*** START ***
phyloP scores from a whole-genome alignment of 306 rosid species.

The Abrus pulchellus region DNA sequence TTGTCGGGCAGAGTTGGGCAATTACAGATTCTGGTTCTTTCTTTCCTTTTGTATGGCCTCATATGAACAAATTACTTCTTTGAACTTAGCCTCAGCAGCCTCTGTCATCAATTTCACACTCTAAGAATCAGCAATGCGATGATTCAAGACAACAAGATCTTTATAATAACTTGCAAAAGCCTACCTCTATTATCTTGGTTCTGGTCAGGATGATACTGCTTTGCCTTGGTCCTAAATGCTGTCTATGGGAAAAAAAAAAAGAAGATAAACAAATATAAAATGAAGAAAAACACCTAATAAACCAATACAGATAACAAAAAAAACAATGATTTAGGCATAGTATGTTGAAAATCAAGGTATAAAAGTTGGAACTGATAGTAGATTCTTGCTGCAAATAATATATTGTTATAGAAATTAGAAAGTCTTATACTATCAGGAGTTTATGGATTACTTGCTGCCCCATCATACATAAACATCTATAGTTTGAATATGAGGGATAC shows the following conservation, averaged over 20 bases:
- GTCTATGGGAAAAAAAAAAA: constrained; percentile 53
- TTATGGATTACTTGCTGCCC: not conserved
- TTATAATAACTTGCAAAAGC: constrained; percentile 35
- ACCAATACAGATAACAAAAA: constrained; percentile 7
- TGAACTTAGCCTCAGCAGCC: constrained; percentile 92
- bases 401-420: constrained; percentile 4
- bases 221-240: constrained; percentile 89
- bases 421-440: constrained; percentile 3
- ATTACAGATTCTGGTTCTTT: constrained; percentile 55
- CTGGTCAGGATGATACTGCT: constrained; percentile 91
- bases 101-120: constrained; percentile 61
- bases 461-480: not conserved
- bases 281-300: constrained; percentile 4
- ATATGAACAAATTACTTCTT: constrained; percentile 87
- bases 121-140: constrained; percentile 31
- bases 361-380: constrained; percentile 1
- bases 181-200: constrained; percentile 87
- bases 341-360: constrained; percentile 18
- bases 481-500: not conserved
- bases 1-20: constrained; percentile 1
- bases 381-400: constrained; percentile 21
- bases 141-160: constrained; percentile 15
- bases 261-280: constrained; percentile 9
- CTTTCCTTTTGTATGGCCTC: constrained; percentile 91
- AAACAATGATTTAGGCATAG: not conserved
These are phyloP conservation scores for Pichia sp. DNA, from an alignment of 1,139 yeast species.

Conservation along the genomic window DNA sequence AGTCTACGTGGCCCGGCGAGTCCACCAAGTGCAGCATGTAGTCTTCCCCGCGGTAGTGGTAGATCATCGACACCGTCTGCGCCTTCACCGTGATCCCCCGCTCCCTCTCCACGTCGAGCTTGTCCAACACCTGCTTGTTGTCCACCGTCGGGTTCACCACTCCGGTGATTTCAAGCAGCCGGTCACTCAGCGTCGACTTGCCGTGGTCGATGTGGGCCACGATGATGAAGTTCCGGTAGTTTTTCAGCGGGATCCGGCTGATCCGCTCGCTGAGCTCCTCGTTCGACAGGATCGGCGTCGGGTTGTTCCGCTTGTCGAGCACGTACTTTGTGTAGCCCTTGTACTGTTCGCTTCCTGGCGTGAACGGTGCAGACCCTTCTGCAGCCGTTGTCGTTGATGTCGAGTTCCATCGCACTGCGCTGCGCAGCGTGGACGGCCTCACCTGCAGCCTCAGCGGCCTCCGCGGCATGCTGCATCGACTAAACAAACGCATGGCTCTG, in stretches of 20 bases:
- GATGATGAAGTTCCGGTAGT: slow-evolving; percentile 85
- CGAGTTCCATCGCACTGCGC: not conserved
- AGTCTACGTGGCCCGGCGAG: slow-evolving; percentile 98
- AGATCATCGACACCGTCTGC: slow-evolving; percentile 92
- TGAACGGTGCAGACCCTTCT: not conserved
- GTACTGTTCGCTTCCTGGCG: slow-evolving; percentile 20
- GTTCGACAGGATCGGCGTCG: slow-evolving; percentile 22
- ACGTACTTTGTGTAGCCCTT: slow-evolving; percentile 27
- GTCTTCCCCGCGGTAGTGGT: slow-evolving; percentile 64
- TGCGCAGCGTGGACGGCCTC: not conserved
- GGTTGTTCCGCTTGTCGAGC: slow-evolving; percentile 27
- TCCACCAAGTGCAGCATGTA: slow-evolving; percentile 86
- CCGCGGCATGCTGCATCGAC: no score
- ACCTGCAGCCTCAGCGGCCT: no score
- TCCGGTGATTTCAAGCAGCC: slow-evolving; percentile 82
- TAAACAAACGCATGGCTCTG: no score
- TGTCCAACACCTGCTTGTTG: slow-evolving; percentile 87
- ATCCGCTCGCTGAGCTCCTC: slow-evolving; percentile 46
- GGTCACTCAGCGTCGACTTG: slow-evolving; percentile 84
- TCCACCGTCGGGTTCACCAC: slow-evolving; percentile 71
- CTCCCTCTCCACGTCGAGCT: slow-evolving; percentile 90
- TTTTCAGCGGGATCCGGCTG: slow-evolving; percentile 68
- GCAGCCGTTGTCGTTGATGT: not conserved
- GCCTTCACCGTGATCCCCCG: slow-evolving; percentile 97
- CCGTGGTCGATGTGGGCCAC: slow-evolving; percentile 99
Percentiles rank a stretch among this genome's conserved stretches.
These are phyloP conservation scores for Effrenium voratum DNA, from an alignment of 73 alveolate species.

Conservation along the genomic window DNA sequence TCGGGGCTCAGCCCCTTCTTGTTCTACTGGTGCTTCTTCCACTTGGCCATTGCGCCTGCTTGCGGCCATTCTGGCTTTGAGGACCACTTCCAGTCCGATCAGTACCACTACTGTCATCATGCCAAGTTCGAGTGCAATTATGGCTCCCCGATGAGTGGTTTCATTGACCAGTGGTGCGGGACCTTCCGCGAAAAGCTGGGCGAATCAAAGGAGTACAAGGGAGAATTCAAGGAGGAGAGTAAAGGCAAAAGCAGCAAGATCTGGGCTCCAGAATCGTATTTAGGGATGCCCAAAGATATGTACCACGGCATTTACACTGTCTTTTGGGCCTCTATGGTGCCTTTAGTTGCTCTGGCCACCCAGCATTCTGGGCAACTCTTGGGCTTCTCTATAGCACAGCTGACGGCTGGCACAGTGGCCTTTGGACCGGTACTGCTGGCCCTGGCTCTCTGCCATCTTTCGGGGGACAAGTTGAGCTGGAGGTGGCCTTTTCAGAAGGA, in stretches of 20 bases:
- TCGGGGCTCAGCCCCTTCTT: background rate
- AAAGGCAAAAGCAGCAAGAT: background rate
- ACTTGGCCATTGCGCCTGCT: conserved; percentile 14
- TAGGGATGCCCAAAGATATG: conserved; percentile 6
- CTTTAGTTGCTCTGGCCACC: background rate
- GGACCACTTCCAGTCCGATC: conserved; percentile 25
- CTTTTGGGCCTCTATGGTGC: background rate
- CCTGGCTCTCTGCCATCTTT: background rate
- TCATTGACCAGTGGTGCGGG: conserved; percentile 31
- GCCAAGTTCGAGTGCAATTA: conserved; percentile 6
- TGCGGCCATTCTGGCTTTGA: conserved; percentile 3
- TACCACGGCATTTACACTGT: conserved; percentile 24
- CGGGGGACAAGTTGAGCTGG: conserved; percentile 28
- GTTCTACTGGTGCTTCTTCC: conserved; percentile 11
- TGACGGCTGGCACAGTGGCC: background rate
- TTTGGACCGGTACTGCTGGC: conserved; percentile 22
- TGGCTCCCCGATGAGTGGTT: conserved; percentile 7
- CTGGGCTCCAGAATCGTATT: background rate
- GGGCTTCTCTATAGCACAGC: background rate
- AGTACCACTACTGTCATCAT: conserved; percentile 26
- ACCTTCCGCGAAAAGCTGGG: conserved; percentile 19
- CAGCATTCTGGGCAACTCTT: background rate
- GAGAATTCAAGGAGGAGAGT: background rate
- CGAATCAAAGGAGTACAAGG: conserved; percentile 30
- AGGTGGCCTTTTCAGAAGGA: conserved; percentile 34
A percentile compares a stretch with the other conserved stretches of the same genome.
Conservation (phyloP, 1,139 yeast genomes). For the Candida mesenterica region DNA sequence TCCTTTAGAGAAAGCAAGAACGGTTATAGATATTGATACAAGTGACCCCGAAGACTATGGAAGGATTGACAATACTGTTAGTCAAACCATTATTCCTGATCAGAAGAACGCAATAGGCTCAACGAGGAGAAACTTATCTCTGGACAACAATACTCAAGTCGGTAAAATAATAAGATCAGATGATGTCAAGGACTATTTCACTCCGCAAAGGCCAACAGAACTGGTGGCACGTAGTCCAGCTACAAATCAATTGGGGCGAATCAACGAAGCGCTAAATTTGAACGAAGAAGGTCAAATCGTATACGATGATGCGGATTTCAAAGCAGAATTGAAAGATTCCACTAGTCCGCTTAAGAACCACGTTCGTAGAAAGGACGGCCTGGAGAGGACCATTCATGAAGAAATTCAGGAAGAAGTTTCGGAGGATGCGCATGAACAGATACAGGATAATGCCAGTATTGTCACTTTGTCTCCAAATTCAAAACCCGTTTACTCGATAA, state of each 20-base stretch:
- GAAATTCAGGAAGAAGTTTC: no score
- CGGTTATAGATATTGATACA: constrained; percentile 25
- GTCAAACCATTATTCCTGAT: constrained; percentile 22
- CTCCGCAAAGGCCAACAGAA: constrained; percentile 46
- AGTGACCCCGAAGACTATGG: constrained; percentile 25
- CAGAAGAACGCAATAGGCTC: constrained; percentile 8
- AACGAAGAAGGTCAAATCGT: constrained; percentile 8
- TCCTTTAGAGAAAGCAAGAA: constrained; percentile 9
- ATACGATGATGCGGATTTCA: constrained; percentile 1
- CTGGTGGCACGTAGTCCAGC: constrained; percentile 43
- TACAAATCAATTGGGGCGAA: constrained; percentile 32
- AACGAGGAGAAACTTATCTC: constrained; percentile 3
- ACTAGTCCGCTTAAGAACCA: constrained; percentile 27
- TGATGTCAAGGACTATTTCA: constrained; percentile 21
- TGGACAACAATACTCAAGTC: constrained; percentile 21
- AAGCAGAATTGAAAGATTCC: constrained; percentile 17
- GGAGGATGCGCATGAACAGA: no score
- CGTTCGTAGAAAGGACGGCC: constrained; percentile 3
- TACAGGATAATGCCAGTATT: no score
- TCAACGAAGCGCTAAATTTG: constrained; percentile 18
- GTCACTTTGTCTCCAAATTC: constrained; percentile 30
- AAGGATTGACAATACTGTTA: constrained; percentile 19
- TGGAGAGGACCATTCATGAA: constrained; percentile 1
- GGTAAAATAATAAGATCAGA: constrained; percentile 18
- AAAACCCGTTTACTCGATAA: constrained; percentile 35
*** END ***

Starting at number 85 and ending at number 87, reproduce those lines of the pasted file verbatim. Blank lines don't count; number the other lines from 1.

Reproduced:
- GAAATTCAGGAAGAAGTTTC: no score
- CGGTTATAGATATTGATACA: constrained; percentile 25
- GTCAAACCATTATTCCTGAT: constrained; percentile 22